The defendant says it was incumbent on the prosecution to produce Jeannie Wohlers who is a cousin of defendant and a daughter of one of the witnesses for him. The prosecution answers that she was merely present in the basement reading fortunes from cards and did not see what defendant was secretly doing to Constance. We think the prosecution is correct in its stand on this point. The State’s Attorney is not obliged to call witnesses even though their names are endorsed upon the indictment. Here he may have doubted the veracity of Jeannie. He may have been unwilling to vouch for her due to her relationship to defendant and to one of his witnesses. We believe that it was far more important to the defendant to produce Jeannie as a witness than for the State to do so, for, as we have already stated, if defendant had not returned to the basement nor held Constance on his lap, Jeannie would have known it. Not only would such testimony have helped the defendant a great deal but also such testimony would have affected and materially impaired the

*86credibility of the prosecutrix. Moreover, it was a privilege of the defendant to call any witness he desired. People v. Kukulski, 358 Ill. 601.

Instruction No. 2 of the defendant was improper for the reason that it did not come within the purview of the rule laid down in the case of People v. Pazell, 399 Ill. 462, that there must be corroborating evidence before a conviction can be sustained — unless the testimony of the prosecuting witness is clear and convincing. This latter part of the rule was omitted from the proffered instruction, which rendered the instruction bad. The court did not err in refusing to give this instruction.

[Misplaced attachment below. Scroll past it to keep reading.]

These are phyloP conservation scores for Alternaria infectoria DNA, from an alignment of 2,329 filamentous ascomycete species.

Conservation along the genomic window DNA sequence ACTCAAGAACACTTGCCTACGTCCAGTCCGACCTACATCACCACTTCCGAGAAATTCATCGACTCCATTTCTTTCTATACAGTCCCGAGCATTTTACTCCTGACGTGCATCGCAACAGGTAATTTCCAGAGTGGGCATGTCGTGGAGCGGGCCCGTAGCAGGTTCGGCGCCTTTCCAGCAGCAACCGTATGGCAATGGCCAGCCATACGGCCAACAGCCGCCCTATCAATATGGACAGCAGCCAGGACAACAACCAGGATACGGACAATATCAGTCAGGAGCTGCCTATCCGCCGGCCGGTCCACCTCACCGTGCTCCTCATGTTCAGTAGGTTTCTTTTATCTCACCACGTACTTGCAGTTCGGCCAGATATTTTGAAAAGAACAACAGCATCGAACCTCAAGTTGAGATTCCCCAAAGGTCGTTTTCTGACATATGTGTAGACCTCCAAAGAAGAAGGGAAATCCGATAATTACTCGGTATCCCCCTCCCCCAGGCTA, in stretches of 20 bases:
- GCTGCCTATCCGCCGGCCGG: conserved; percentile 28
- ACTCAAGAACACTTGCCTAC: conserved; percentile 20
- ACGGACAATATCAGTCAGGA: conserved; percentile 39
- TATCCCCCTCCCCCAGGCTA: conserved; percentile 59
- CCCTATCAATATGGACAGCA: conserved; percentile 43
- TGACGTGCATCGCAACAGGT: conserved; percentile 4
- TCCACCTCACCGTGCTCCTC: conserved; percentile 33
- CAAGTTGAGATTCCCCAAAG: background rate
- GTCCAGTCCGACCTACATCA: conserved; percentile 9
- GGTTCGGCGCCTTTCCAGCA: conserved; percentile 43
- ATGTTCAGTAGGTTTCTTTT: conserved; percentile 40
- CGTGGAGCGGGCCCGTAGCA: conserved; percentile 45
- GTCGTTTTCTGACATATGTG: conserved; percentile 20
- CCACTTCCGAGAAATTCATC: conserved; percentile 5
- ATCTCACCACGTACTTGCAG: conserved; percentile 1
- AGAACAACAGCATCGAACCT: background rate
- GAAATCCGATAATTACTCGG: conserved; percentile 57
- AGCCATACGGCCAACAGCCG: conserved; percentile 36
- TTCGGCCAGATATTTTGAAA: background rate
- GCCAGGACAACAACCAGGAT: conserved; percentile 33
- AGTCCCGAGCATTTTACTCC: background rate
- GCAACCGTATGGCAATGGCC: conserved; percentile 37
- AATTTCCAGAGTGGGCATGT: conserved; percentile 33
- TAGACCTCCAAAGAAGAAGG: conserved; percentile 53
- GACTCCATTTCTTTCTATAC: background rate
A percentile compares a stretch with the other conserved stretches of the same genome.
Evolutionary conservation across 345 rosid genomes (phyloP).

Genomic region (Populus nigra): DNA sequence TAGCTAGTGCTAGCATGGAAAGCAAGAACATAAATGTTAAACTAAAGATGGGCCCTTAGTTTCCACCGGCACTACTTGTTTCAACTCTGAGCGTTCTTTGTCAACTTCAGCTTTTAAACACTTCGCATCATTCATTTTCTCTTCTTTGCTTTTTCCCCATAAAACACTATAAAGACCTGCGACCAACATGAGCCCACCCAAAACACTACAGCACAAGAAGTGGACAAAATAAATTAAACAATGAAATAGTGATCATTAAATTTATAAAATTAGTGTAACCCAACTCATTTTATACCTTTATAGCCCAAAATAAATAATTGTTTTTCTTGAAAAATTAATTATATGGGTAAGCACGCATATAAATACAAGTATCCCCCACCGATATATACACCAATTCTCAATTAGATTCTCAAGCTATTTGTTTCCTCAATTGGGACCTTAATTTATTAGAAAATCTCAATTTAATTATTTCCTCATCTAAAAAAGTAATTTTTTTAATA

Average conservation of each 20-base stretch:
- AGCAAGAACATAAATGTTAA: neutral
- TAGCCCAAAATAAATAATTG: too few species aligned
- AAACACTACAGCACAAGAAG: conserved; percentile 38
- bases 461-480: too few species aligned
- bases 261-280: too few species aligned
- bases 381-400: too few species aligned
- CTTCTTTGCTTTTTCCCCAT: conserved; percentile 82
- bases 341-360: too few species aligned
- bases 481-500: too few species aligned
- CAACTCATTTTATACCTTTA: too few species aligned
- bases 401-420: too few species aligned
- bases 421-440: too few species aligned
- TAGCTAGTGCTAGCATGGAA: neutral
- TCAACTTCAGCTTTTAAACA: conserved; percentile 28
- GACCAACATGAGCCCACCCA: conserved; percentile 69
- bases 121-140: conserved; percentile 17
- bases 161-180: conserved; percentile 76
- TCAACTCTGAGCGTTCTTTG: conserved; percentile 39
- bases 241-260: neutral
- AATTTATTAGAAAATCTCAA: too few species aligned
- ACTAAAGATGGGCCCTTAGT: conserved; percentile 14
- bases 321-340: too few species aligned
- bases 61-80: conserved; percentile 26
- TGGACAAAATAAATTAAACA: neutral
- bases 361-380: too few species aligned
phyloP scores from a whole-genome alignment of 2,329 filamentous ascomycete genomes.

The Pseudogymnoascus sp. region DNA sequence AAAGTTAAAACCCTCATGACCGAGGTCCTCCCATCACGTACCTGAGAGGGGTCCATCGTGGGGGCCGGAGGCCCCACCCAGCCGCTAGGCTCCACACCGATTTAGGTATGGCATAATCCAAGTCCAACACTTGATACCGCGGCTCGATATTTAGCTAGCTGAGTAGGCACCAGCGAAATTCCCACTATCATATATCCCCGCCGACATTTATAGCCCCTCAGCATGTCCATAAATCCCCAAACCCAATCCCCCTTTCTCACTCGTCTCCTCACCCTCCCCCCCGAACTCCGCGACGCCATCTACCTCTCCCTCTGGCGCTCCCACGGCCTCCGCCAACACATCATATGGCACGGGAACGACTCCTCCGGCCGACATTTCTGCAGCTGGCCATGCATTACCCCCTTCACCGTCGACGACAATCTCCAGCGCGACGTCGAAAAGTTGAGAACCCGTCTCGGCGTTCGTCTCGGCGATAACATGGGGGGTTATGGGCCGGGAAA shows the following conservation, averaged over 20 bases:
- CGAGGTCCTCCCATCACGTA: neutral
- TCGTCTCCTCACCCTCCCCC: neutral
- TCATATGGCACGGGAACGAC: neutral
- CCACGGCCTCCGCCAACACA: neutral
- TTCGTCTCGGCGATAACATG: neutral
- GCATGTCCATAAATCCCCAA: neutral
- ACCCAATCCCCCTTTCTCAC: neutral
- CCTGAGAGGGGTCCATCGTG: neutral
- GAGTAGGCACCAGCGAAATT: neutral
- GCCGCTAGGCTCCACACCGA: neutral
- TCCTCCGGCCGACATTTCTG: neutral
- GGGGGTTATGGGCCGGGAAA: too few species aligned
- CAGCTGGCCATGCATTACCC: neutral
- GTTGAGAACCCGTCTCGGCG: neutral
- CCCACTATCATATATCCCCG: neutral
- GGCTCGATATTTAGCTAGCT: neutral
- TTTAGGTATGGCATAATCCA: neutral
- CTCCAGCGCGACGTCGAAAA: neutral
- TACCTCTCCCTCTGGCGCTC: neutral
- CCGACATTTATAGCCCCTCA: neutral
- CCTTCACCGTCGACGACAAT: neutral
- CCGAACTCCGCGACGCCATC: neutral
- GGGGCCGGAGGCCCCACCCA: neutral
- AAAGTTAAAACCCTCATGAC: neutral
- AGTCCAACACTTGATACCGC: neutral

As to instruction No. 3, the propositions advanced therein were covered by three other instructions given by the court. For this reason the court did not err in refusing to give this instruction.

The record indicates that the jury was fully and properly instructed and that the court did not err in refusing to give the foregoing instructions.

The next and final contention of defendant is that he was unduly restricted in the cross-examination of the prosecutrix.

It would only unduly lengthen this opinion to set forth herein the details upon which defendant bases this contention. Suffice it to say that we have examined the record and considered the subject matter of this complaint and find no indication that the cross-examination of the prosecutrix was unduly restricted by the trial court.

As a general rule the latitude to be allowed in cross-examination of witnesses rests largely in the discretion of the trial court. Such cross-examination should be kept within fair and reasonable limits, and it is only in a case of clear abuse of such discretion, resulting in manifest prejudice to the defendant, that a reviewing court will interfere. People v. Jones, 343 Ill. 291; People v. Buskievich, 330 Ill. 532.

*87It does not appear to us that the matters complained of were of such a nature as might have resulted in manifest prejudice to the defendant. The prosecutrix was cross-examined at great length by defendant. He was given every opportunity to go into every phase of her direct examination and he was not unreasonably restricted. We find no merit in this complaint.

From a careful consideration of the entire testimony in this case we are unable to say that there is clearly a reasonable and well-founded doubt as to the guilt of the accused and, therefore, this court is not justified in setting aside the verdict of guilty returned by the jury unless we can say that the testimony is so palpably conflicting as to indicate that the verdict was the result of passion or prejudice or that the defendant has not been proved guilty beyond a reasonable doubt, which we cannot say upon the record here. People v. Ulrich, 411 Ill. 316.

The verdict of the jury finding the defendant guilty is supported by the evidence in the record. The trial court found no fault with it and approved it. Our review of the record reveals no errors sufficient to require a reversal. We believe the defendant was fairly tried and convicted.

For these reasons the judgment of the criminal court of Cook County ought to be and hereby is affirmed.

Judgment affirmed.